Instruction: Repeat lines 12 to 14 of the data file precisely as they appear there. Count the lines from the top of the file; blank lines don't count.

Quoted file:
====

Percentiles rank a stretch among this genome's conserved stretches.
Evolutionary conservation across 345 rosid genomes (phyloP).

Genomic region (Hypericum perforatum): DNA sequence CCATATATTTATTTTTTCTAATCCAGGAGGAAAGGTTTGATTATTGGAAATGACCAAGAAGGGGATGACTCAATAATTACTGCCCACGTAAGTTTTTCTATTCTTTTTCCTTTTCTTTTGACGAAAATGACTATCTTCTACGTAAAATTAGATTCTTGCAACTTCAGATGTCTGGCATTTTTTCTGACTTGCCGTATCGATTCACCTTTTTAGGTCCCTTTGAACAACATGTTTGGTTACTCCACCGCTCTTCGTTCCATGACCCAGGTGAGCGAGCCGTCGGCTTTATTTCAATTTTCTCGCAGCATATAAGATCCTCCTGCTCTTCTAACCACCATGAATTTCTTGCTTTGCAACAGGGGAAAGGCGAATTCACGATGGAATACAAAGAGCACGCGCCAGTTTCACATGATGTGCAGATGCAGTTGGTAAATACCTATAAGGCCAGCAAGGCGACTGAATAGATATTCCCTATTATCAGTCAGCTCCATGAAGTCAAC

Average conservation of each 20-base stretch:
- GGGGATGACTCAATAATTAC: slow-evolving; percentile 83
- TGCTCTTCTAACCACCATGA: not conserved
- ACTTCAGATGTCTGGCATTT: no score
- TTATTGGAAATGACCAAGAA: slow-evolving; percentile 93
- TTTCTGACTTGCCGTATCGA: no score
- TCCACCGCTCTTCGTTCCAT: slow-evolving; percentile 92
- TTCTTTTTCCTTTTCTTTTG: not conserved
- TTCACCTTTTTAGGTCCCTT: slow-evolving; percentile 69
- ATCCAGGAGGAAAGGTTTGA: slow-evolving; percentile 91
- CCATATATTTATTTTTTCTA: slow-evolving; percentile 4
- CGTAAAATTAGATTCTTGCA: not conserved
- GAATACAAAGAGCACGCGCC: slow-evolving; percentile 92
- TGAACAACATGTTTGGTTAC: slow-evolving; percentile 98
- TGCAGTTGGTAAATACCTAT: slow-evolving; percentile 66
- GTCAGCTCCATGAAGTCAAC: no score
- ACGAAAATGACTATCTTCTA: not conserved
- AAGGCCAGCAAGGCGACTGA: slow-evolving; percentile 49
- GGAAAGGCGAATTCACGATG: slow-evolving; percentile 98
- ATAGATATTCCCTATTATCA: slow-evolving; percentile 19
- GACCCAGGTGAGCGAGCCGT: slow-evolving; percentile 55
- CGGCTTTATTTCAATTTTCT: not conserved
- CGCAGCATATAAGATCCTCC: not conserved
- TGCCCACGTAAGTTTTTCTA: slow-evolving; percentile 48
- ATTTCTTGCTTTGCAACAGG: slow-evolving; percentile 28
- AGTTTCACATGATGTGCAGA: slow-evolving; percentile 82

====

- TTCACCTTTTTAGGTCCCTT: slow-evolving; percentile 69
- ATCCAGGAGGAAAGGTTTGA: slow-evolving; percentile 91
- CCATATATTTATTTTTTCTA: slow-evolving; percentile 4